Is the PUC doing enough to help control water rates?

Claremont residents have yet to see the bulk of the latest set of water increases pile on top of their water bills, but it won’t stop the increases from trickling in.

While the California Public Utilities Commission (CPUC) finalizes its decision on Golden State Water Company’s latest controversial appeal for water rate increases, the state regulatory body has directed that the current rates be extended on an interim basis until a final decision is approved.

That means the average Claremont residential customer with a 5/8-inch meter will continue to pay $60.98 per month for 9724 gallons of water, and the average customer with a one-inch meter will pay $138.34 per month for 19,448 gallons of water, according to Patrick Scanlon, Golden State Water’s vice president of operations.

While rates currently remain the same, should the CPUC grant Golden State Water any portion of their requested rate increase, the company will then be allowed to add a surcharge to customers’ bills in order to make up the amount lost between January 1 and the time the final decision is reached.

The privately-owned water company approached the CPUC in July 2011 to request a rate increase of more than 24 percent to take effect in 2013 with additional, smaller increases to be added in 2014 and 2015. The appeal was followed by a series of protests from the water company’s customers, many here in Claremont, upset about yet another set of rate increases. After several public hearings held in November 2011 and negotiations the following spring, the CPUC has been charged with deliberating the final rate.

A decision was anticipated by the end of 2012 for the rates to take effect as requested on January 1, 2013, however, the CPUC has yet to render any decision on the final rate, according to CPUC spokesperson Andrew Kotch. The current rates, also referred to as interim rates, will remain until a decision is made. Should the CPUC grant Golden State Water any portion of their requested rate increase, the company could add a surcharge to customers’ bills in order to make up the amount lost between January 1 and the time the final decision is reached.

While the city of Claremont and the water company remain at odds, as the deciding body that provides the final say in how much California residents pay for their utilities, the CPUC remains a key player in Claremont’s water issue.

“The CPUC is terribly important—they are the enablers of these rate increases,” said Claremont resident Marilee Scaff. “They approve or disapprove the rates. If they say yes, we have to pay it. They are the policemen.”

The roots of the CPUC, first established in 1911, run nearly as deep as the city of Claremont. Initially dubbed the Railroad Committee, the organization was first implemented to regulate the ever-expanding South Pacific Railroad, whose increasing power was drawing public concern, according to information provided by Mr. Kotch. It had become apparent that the 3-person committee, initially created to manage the railroad company, was being used for the railroad’s advantage. The expanded railroad committee was the solution.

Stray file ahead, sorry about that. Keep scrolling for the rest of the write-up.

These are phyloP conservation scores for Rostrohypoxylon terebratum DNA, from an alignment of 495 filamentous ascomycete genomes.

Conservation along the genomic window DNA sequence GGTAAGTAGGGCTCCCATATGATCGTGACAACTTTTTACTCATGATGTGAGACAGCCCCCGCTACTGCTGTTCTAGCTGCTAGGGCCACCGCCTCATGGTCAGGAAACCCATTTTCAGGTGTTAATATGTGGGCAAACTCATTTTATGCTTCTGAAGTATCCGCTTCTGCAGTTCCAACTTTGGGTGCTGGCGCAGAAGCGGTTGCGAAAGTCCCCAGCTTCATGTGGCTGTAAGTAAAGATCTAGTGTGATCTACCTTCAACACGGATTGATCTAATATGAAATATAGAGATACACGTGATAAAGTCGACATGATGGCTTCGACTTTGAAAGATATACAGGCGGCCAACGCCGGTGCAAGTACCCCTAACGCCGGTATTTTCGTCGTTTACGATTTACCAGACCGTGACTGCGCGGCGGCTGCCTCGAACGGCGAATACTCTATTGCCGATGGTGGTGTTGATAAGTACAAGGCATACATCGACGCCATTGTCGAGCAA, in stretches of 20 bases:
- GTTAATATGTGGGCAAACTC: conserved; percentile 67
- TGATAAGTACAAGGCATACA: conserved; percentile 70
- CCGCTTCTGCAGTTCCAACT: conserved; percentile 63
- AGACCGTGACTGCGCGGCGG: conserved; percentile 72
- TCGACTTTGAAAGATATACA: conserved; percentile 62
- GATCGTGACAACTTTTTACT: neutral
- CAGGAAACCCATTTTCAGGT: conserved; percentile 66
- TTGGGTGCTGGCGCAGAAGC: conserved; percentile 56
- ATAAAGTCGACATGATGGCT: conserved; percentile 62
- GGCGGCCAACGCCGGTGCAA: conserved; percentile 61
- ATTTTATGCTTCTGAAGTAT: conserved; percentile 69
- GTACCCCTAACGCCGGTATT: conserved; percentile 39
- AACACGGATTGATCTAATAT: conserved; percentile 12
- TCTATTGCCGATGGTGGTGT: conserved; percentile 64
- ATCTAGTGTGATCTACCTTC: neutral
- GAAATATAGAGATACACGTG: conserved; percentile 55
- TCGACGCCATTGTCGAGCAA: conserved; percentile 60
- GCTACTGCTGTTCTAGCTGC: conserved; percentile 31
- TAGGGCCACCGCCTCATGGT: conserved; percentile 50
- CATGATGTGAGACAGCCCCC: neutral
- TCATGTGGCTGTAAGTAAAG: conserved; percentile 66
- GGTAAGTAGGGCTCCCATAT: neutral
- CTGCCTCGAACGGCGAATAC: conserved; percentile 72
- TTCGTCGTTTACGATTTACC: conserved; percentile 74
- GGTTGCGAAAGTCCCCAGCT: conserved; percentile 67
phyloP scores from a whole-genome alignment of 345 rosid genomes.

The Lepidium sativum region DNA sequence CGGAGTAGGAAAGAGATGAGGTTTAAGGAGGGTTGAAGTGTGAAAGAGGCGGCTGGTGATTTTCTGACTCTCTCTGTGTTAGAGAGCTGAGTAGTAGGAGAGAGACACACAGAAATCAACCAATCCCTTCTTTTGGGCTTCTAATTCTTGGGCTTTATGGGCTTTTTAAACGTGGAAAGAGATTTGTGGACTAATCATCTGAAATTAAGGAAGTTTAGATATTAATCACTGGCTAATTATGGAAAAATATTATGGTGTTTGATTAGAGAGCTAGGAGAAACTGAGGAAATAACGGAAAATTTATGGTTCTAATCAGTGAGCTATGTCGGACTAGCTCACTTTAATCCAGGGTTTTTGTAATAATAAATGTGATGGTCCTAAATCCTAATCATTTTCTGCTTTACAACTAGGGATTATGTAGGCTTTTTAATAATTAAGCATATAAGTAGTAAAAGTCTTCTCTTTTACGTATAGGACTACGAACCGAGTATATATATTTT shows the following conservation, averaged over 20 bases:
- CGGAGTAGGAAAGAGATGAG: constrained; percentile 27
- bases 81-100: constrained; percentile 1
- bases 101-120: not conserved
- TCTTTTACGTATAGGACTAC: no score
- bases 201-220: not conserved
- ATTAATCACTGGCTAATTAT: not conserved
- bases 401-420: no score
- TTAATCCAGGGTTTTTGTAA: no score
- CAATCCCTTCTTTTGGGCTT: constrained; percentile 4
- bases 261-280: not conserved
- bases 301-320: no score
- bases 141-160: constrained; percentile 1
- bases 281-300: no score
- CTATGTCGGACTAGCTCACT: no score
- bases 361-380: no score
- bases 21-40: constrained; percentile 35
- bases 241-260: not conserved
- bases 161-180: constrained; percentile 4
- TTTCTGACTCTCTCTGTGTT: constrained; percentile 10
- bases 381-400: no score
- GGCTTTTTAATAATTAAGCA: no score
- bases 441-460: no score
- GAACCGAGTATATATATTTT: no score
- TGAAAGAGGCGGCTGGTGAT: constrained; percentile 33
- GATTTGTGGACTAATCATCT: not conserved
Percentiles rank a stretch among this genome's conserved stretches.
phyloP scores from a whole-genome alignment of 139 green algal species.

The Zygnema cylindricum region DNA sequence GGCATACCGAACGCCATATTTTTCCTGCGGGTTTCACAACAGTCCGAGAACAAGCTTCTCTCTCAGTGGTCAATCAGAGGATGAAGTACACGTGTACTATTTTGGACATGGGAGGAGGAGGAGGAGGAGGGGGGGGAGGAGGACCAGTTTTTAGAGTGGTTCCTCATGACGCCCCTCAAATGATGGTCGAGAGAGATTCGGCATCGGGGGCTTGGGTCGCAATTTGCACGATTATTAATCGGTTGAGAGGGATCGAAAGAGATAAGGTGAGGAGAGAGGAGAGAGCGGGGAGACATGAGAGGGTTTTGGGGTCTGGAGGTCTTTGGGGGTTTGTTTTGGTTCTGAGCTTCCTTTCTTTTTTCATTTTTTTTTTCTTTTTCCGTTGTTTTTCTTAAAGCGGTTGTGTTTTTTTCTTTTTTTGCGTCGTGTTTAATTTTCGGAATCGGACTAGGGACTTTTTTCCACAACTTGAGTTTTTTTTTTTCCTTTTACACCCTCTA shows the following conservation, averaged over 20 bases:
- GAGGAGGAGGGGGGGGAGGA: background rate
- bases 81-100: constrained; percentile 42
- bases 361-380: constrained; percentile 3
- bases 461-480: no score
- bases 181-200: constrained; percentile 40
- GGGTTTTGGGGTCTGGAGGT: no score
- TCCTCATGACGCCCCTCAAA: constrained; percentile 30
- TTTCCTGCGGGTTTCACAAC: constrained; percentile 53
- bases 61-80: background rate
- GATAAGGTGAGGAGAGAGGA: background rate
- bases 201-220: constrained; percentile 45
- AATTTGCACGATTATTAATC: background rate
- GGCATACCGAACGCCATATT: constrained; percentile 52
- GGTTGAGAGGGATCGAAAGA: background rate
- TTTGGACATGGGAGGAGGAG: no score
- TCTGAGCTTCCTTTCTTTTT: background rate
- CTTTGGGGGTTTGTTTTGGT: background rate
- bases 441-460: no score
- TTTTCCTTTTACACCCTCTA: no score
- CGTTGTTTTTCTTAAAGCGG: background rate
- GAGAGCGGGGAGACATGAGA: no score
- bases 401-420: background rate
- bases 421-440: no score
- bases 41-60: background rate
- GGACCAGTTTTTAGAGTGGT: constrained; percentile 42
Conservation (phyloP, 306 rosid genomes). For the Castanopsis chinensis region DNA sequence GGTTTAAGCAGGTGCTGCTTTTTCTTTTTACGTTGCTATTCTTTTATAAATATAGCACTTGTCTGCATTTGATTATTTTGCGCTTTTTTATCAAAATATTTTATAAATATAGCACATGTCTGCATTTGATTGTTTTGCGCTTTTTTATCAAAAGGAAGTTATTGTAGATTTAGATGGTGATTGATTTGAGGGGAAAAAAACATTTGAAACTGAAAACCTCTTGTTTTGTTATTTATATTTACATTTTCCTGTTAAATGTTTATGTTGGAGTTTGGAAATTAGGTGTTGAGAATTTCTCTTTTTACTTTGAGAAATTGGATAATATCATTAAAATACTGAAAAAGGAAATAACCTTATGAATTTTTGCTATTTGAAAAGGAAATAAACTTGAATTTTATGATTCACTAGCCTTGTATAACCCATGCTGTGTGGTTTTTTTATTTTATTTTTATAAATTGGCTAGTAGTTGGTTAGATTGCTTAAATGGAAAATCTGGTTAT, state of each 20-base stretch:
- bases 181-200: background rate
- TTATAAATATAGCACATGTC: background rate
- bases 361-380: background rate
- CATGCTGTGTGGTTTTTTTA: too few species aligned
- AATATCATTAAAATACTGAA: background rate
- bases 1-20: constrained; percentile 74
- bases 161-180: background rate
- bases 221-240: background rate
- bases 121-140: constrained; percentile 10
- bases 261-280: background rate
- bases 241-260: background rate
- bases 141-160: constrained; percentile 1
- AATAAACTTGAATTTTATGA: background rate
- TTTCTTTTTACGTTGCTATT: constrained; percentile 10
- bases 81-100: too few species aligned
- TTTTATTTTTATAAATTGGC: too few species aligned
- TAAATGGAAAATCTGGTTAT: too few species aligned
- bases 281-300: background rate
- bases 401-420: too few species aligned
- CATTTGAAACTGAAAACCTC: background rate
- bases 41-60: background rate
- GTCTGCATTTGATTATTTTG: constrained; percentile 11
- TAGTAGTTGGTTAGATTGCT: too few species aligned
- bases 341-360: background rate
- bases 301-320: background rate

The agency’s responsibilities grew with the establishment of the Public Utilities Act the following year, expanding regulatory duties to include natural gas and the electric, telephone and water companies, as well as railroads and marine transportation companies. However, it wasn’t until 1945 that the group would be renamed to the California Public Utilities Commission, more accurately reflecting its variety of regulatory duties.

The commission is composed of 5 board members, each with staggered, 6-year terms. Commissioners are not elected, but instead chosen by the Governor. However, that isn’t where the selection process ends. Before appointment, commissioners are brought before the state senate’s rule committee for a vote, according to Mr. Kotch. This is one of several safeguards set in place to protect ratepayers, he says.  

“There is scrutiny along the way. They are not simply appointed into office,” he explained.

The creation of the Division of Ratepayer Advocates (DRA) organization is another measure to ensure equitable decisions for all involved, according to Mr. Kotch. The DRA touts a mission of obtaining “the lowest possible rate for service consistent with reliable and safe service levels. In fulfilling this goal, DRA also advocates for customer and environmental protections.”

“It’s a balancing act,” Mr. Kotch explained, “providing the utilities with the ability to maintain operations while still providing or watching out for the public so that the public is receiving reasonable rates.”

While Ms. Scaff agrees that the DRA has helped, she believes there aren’t any true safeguards to ensure the CPUC’s transparency.

“We have to remember that the CPUC has many responsibilities and is not given very much time,” Ms. Scaff noted. “The CPUC cannot be counted on to protect the public. We are the victims of all the many things that go through the CPUC.”

—Beth Hartnett


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